Friday, October 28, 2005

 

Industry Analysts and Enterprise Architects

I recently had a conversation with Andreas Antonopoulos of Nemertes Research and uncovered something very interesting about this particular firm. Usually when I talk with industry analysts in which we are not clients, they usually attempt to sell us their services. Of course, within most enterprises the notion of using industry analyst services from a budgeting perspective is under pressure.

Many analyst firms have structured their model around this fact and have changed their approach to pursue software vendors who have big marketing budgets who in turn use the research in their marketing efforts as collateral material to large enterprises such as the one I work for. Analyst firms that use this particular style and the software vendors who give them tons of money haven't yet came to the realization that us folks in corporate America have now caught onto the game and may in the future not only consider this form of research worthless but may start doing the research we desire ourselves.

The main problem with this form of research is that enterprises need access to ideas and the best thinking. They need thoughts on game changing plays not just whom happen to be willing to pay for briefings. Pretty much every enterprise architect I know of in other Fortune 100 enterprises have on their radar the notion of open source software which in the charge the software vendor model simply never seems to show up.

In another conversation with Bloor Research, they mentioned that the problem with most open source projects is that these projects don't do marketing. The real problem is slightly different in that if open source when covered by industry analysts only covers open source that is created by large software vendors and not the stuff that is truly useful then their research is discredited.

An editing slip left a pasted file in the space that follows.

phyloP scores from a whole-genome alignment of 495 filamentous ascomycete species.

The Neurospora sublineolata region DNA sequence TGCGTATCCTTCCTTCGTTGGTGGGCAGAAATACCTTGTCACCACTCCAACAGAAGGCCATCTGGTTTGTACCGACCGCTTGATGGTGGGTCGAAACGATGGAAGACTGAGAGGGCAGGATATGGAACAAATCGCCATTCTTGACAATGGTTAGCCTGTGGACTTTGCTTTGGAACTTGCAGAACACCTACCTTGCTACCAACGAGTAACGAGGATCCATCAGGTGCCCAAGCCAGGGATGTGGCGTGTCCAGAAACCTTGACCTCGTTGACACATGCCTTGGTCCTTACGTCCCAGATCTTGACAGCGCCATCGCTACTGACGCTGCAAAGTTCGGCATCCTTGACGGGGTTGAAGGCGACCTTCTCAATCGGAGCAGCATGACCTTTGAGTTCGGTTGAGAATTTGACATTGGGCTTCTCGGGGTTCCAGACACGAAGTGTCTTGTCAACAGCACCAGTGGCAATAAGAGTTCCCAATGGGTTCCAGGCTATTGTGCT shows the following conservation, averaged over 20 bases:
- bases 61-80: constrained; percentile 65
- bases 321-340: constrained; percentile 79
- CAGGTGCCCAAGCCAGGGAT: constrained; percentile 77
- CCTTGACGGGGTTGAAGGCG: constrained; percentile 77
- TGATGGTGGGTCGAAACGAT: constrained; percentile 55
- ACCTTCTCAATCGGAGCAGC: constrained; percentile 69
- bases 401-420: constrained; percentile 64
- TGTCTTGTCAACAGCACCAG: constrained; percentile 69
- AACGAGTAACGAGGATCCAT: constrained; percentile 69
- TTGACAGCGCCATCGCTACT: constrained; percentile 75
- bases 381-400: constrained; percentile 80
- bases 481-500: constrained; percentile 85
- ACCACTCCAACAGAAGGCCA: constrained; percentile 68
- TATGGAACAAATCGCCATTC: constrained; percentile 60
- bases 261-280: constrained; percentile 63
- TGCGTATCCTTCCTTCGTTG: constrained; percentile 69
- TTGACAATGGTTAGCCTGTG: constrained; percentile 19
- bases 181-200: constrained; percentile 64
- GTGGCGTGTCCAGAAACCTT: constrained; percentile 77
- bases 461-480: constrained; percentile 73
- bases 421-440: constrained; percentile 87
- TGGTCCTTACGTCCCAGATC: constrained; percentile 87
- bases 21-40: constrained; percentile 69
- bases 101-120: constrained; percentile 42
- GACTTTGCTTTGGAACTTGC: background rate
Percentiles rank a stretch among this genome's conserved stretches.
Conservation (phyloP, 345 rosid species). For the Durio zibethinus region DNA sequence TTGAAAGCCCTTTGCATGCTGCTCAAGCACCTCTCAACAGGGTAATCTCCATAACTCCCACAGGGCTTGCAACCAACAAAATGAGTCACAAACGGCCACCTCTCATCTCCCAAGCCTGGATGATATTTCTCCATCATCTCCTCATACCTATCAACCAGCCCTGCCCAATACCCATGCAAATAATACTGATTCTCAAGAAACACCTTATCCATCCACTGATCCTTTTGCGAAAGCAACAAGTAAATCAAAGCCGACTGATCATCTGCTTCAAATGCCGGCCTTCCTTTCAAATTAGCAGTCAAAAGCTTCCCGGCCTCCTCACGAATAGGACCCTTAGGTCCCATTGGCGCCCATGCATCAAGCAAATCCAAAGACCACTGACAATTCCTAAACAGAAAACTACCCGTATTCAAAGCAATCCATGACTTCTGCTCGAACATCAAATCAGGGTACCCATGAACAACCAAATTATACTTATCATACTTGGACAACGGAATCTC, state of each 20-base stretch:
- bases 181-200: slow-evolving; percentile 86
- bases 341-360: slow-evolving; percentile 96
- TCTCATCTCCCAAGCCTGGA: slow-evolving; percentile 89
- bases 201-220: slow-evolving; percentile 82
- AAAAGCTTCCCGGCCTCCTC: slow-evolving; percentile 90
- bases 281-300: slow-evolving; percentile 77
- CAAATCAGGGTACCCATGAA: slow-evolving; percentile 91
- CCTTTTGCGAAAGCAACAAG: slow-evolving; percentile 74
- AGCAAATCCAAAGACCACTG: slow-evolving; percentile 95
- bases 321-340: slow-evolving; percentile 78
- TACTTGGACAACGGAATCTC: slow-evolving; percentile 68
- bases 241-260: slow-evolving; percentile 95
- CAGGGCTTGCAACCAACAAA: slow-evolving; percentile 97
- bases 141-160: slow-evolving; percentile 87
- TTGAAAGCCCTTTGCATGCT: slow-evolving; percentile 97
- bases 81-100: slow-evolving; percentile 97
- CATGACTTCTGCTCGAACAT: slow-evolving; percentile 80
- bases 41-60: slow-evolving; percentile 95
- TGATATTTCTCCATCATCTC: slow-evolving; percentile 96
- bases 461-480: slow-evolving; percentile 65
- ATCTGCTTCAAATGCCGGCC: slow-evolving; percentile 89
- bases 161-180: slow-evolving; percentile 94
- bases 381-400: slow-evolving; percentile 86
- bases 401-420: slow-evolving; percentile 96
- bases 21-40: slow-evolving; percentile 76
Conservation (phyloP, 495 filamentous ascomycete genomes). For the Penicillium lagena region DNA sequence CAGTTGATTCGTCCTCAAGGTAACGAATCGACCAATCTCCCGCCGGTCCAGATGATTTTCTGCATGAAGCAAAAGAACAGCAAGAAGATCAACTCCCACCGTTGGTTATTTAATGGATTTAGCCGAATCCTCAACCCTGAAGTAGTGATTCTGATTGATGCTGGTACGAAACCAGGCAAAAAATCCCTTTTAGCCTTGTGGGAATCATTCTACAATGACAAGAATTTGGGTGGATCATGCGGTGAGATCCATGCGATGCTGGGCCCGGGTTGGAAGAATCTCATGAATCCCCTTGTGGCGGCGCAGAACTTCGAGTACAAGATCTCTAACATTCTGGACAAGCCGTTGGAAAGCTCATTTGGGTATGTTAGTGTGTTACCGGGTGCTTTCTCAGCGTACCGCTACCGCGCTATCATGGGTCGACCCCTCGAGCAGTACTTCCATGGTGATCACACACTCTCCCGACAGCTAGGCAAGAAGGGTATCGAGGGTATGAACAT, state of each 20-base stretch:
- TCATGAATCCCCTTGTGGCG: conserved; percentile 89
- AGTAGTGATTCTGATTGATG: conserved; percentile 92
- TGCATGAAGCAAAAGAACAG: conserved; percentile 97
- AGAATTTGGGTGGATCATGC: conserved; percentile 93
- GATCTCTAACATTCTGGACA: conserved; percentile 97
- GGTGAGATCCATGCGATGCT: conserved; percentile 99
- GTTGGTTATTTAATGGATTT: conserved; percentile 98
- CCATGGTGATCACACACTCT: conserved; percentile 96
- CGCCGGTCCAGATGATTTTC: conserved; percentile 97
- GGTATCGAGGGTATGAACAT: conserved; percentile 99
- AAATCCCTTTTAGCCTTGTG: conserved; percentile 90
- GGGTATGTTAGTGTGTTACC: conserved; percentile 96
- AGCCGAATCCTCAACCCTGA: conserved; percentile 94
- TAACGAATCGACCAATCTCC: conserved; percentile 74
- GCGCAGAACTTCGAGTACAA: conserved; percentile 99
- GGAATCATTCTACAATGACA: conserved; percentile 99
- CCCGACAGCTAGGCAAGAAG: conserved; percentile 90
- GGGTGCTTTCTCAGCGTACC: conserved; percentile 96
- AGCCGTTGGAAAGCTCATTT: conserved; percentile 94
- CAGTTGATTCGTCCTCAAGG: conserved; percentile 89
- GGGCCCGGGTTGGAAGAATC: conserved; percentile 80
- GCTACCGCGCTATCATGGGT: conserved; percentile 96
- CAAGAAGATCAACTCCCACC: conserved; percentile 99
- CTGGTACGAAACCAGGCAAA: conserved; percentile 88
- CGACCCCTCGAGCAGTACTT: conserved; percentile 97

I publicly state that the vast majority of open source projects that are truly useful to our own enterprise are not developed by traditional software vendors who embrace open source but by folks in small software companies who don't have the money to pay for marketing and our peers in other enterprises who create valuable software for themselves.

One enterprise I have the utmost respect for is Duke Energy. Their core business is not selling software but selling energy yet they have created valuable software for others to use. I encourage folks to check out their .NET framework for software development. If I were to listen to the advice of analysts, I guess Duke should start marketing something they wanted to simply be a good citizen for?

Duke isn't the only company that is delivering valuable software to the community using open source. In fact, there are dozens more of large enterprises that not only use open source software but contribute. Wonder if we could get analysts to start telling a more interesting story?

Some of the open source projects that my peers have used and contribute to at work include projects such as Liferay Enterprise Portal, Virtual Token Descriptors (VTD) and OSWorkflow.

If analysts want to sell folks like me on buying their research, they will need to start telling the whole story which includes open source projects. They need to tell the story of enterprises whose business is not software but created valuable working software for others to consume. The secret is out and if analysts want to survive, they will do well by considering this value proposition.

Jumping back to the conversation with Andreas, I was very encouraged by our discussion. He was the first analyst to not simply arrange for a briefing where he wanted to talk to me about marketshare or other things of minimal value in my mind but actually asked me if I knew of innovative companies he should be researching. It was the first time I could give analysts a direction they should head. In thinking about this, maybe every enterprise architect should call up their favorite analyst firm and task them with the goal of not only figuring out alternative open source projects but vendors that are not on the radar!

In the discussion, I have learned that he was also working on a research report in the spirit of open source industry analysis that will be licensed under the creative commons model. The folks over at RedMonk were the first to do this with their groundbreaking research on Compliance Oriented Architectures. I wonder if James Governor has realized the effect of his own thinking not only on his clients but on enterprises such as the one I work for. He has started something magical.

We know that RedMonk gets open source, we now know that Nemertes gets open source, curious which analyst firm will be third...



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